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“That’s All, Folks!”

Well, I’ve reached the end of my ten weeks and the REUisMe program, I’ve had the time of my life! I’ve learned so much in the academic and personal aspects, I’m extremely happy I came here and that I had the opportunity to experience research up close and personal. I am extremely thankful to Dr. Deana Erdner, director of the program and my mentor for choosing me to be a part of this experience. My fellow REUs already feel like family. I think that this program also has opened my eyes to a lot of opportunities in the marine science field and I’m excited to see what else I can learn and the new chances I’ll have to explore new areas of this field, being graduate school and other opportunities. I’ve really had experience of a lifetime being here in Port Aransas, having fun with my roommates/REUs and working on my project!
Speaking of my project; here’s my abstract, so that you can see what I’ve worked in these 10 weeks!
How to Clean Phytoplankton: A Guide to Natural Sample Separation
‘Phytoplankton interact closely with bacteria, both those free in the water and those that are closely associated with the phytoplankton cells themselves. Most of our knowledge about phytoplankton-bacteria interactions come from culture studies, and we do not know if this reflects what happens in nature. The few studies focusing on natural attached bacteria, have examined “particle attached” bacteria in general. This is due to methodological limitations, as the easiest and most efficient way to collect enough biomass is to use filters of different sizes to separate “free” bacteria (most often defined at the 2µm. This project focuses on designing a method to separate phytoplankton from other particles in a natural sample of seawater.
Our method is based upon two previously published studies that used density gradient centrifugation to separate phytoplankton cells and cysts. We created linear density gradients using a cell-friendly colloidal silica solution (Percoll) and a high osmotic strength buffer system (sucrose). To get an understanding of where phytoplankton would sediment on the gradients, we tested cultures of 9 different phytoplankton species (3 diatoms, 3 dinoflagellates, 3 other). Cultures showed that different groups and species have different yet characteristic sedimentation properties. We also tested a mock field sample, and it proved that interactions with other species in the sample don’t affect sedimentation behavior. When separating wild samples, the dominant species behaved as expected based on the culture results. Most input samples contained detritus, but when the gradient fractions were examined, they were clear of detritus and dominated by diatoms. Our recommendation for optimizing this kind of separation is to target a natural bloom (preferably dinoflagellates), in fairly clear waters. This project’s ultimate goal is to produce phytoplankton-only samples to study wild phytoplankton-bacteria interactions, but the project has multiple applications in the phytoplankton field.’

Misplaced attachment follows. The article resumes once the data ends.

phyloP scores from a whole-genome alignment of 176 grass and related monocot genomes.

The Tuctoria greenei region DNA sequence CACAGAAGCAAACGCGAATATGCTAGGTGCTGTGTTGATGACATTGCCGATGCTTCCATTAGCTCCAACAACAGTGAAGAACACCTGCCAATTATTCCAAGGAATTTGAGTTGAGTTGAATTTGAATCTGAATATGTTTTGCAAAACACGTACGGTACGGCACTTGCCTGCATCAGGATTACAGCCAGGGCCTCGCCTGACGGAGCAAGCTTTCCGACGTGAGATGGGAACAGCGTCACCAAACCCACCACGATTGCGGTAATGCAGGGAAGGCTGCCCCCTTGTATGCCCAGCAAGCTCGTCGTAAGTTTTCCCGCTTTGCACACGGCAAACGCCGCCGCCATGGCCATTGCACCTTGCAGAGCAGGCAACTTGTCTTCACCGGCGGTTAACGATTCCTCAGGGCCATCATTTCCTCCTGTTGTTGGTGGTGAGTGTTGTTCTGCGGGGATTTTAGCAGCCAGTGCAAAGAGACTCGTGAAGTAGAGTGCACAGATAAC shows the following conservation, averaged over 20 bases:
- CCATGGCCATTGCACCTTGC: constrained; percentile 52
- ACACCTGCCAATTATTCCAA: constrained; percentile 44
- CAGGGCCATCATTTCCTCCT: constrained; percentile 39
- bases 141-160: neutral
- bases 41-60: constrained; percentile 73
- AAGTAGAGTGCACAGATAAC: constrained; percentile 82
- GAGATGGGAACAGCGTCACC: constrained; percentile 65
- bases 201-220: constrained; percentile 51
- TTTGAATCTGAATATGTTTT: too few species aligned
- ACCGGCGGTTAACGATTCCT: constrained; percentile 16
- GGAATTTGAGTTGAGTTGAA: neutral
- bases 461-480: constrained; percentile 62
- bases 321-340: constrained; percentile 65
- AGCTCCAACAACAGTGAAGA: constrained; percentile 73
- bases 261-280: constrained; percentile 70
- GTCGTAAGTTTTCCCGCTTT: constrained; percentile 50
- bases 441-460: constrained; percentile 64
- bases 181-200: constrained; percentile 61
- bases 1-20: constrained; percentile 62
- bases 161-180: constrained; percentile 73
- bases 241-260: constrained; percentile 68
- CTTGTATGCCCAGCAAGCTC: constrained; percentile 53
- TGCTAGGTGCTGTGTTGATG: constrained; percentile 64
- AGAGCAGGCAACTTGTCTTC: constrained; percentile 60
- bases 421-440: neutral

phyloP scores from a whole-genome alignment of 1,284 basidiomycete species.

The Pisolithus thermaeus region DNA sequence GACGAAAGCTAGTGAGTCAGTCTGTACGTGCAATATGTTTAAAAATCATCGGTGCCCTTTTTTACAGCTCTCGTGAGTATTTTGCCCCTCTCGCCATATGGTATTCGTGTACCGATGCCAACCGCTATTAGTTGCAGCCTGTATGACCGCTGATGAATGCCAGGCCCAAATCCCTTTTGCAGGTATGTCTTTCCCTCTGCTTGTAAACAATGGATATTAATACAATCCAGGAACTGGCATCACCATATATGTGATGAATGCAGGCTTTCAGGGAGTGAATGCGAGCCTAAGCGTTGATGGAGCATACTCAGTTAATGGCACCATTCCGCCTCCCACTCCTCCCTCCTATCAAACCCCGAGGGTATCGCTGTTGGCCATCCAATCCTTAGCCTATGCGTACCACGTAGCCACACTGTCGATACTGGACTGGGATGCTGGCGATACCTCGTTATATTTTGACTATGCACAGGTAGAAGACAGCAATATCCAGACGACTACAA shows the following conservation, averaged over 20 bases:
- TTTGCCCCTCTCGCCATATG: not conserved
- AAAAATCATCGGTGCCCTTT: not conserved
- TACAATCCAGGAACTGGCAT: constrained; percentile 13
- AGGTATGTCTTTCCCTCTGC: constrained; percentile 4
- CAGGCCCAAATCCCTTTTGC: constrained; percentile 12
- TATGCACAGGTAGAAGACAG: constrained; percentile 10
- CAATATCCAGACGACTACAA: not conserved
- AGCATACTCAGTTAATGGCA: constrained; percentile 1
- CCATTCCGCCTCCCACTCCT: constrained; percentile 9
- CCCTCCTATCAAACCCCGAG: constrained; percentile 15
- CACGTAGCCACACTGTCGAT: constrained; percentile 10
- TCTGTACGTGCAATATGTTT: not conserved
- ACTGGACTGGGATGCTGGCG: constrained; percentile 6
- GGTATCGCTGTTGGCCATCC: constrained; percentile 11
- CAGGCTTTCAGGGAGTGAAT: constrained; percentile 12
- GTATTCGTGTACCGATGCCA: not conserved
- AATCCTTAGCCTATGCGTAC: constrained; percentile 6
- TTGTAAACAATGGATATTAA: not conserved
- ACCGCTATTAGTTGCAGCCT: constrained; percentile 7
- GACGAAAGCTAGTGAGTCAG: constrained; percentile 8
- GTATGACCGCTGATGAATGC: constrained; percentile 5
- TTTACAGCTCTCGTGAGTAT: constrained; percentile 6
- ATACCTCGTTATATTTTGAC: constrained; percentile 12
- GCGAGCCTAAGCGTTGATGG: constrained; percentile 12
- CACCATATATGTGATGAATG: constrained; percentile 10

Thanks to everyone who was a part of this project and all those who made this summer one to remember forever! 🙂

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Amazing Friends, Fantastic Research, Final Bog Post: Oh My Time Sure Does Fly By!

I can’t believe that is the last week, time sure does fly by when you are having fun and working hard! This summer has truly been one of my best, meet and made great friends from in lab to my totally awesome fellow REU students. I am going to miss ya’ll so much, from all the adventures, support, and just relaxing we have done together the past 10 weeks. I have learned so much by working in Dr. Erisman’s lab from how to age fish to figuring out what reproductive phase they are in. I have a new niche in marine biology that I know that I would what to do work in once I graduate. This whole experience has helped me see what the research side of marine biology is like, I do enjoy it alot; yet I can see myself doing work also in educating others about the dangers fish and the marine environment face.  Just yesterday I presented my findings in front of  people from the institute as well as family, boy was I super nervous but in the end it was great. Here is my abstract encapsulating all the work I did in 1o weeks: